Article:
Eyeball, Lackluster, Puking — and Other Words You Didn’t Know Shakespeare Invented


  • Of the nearly 18,000 written words in Shakespeare’s oeuvre, over 1,700 are seen for the first time in his works. This doesn’t necessarily mean he coined all those words — and in fact many of them most likely existed in other languages, like Latin, for a very long time before Shakespeare anglicized them.

    New words are known as neologisms, and the coining of new words or adopting words from other languages and making them, in essence, your own is called neologizing. Shakespeare was a master neologist.

    The word “eyeballs,” for instance, made its first appearance in the English language when Shakespeare wrote:

    Then crush this herb into Lysander’s eye;
    Whose liquor hath this virtuous property,
    To take from thence all error with his might,
    And make his eyeballs roll with wonted sight.

    (A Midsummer Night’s Dream, Act III, Scene ii)

    And the word “puking”:

    They have their exits and their entrances;
    And one man in his time plays many parts,
    His acts being seven ages. At first the infant,
    Mewling and puking in the nurse’s arms.

    (As You Like It, Act II, Scene vii)

    The following — an astounding and by-no-means exhaustive list — are words that according to the Oxford English Dictionary Shakespeare was the first to put in print:

    addiction

    admirable

    advertising

    aerial

    alligator

    amazement

    arch-villain

    assassination

    barefaced

    bedroom

    belongings

    bloodstained

    bump

    buzzer

    cold-blooded

    coldhearted

    clangor

    compact

    critical

    controls

    critic

    critical

    dawn

    disgraceful

    dishearten

    distasteful

    embrace

    employer

    employment

    excitement

    eyesore

    farmhouse

    fathomless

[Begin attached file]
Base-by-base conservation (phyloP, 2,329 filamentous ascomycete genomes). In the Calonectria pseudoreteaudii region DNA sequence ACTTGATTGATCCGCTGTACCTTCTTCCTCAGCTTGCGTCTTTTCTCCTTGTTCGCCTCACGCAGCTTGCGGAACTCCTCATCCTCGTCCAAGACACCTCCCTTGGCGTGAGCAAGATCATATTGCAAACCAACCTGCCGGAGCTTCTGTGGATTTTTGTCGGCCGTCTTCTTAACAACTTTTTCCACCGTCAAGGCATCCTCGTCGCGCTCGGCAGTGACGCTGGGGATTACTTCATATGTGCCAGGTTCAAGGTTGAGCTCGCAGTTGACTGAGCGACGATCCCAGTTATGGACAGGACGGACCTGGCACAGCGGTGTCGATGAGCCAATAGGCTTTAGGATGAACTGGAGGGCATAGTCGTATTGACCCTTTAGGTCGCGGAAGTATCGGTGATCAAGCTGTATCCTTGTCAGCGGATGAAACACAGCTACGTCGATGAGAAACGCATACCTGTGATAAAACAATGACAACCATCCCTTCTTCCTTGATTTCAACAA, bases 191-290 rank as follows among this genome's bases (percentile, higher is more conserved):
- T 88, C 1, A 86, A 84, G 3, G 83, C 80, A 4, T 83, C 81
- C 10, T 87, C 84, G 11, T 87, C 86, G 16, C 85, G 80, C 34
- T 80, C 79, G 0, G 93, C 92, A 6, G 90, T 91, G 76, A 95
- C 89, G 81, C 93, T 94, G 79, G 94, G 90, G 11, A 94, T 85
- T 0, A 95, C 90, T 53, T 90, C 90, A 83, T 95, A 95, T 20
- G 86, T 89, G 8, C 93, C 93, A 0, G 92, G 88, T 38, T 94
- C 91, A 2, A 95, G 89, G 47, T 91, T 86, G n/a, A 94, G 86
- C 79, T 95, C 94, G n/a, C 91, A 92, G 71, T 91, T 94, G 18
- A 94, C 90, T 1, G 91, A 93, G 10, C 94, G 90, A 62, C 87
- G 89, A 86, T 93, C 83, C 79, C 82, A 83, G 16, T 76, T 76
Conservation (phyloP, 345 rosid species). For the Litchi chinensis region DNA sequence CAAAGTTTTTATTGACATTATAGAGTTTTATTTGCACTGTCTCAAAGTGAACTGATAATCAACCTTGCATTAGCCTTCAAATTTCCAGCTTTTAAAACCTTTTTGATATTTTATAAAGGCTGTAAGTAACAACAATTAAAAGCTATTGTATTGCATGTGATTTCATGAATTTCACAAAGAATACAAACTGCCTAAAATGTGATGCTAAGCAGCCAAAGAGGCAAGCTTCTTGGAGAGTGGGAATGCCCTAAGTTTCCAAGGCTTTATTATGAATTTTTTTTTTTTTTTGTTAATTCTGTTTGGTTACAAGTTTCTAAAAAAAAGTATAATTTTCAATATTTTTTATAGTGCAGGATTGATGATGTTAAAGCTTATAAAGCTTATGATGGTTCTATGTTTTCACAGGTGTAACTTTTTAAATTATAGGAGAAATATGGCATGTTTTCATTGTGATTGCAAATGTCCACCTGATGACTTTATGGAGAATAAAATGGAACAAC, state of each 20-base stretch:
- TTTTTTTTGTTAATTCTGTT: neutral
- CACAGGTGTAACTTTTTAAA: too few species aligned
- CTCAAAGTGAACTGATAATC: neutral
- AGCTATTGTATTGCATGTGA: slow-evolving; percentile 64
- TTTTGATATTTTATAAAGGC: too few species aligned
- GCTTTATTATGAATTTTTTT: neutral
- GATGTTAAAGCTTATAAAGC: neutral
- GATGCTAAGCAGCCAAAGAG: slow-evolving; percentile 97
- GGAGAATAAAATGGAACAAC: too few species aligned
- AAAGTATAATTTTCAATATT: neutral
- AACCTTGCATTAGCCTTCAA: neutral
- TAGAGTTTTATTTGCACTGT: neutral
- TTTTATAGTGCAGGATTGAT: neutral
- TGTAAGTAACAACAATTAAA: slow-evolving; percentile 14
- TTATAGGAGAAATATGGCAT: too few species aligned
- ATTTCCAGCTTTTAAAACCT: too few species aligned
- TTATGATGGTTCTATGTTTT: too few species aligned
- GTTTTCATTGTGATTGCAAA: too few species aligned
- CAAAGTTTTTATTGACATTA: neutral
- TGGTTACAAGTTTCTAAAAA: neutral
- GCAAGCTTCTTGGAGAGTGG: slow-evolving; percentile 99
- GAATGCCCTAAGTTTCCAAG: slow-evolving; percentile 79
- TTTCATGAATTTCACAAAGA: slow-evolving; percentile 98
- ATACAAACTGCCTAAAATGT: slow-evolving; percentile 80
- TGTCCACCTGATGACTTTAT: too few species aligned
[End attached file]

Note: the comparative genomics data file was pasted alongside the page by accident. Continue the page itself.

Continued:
flawed

    fortuneteller

    foulmouthed

    frugal

    gloomy

    glow

    gnarled

    hurry

    jaded

    kissing

    lackluster

    laughable

    leaky

    leapfrog

    lonely

    long-legged

    love letter

    luggage

    lustrous

    madcap

    majestic

    malignancy

    manager

    marketable

    mimic

    misgiving

    misplaced

    monumental

    moonbeam

    mortifying

    motionless

    multitudinous

    neglect

    new-fangled

    nimble-footed

    noiseless

    numb

    obscene

    obsequiously

    outbreak

    perplex

    posture

    premeditated

    priceless

    Promethean

    protester

    published

    puking

    radiance

    rant

    rancorous

    reclusive

    reliance

    remorseless

    reprieve

    resolve

    restraint

    retirement

    revolting

    rival

    roadway

    rumination

    sanctimonious

    satisfying

    savage

    scrubbed

    shooting star

    seamy-side

    shudder

    silk

    stocking

    zany

    In addition to that, did you know that Shakespeare coined these female names: Olivia, Jessica, Miranda, and Imogen?

    And people have the nerve to ask me if “Shakespeare is all that”?






About The Author

The sawed-off shotgun of literary pulp.

2 Responses and Counting...

  • Liz 01.22.2013

    He was a master of words, remastering and integrating seemingly seamlessly. I hear too often that Shakespeare stole/borrowed themes and ideas…though, I think common knowledge excludes his inventive vernacular prowess or neologisms (as you say). Thank you for reminding – and Shakespeare would be attributed with inventing multitudinous…

  • Thank you, Liz. And thank you for dropping by.

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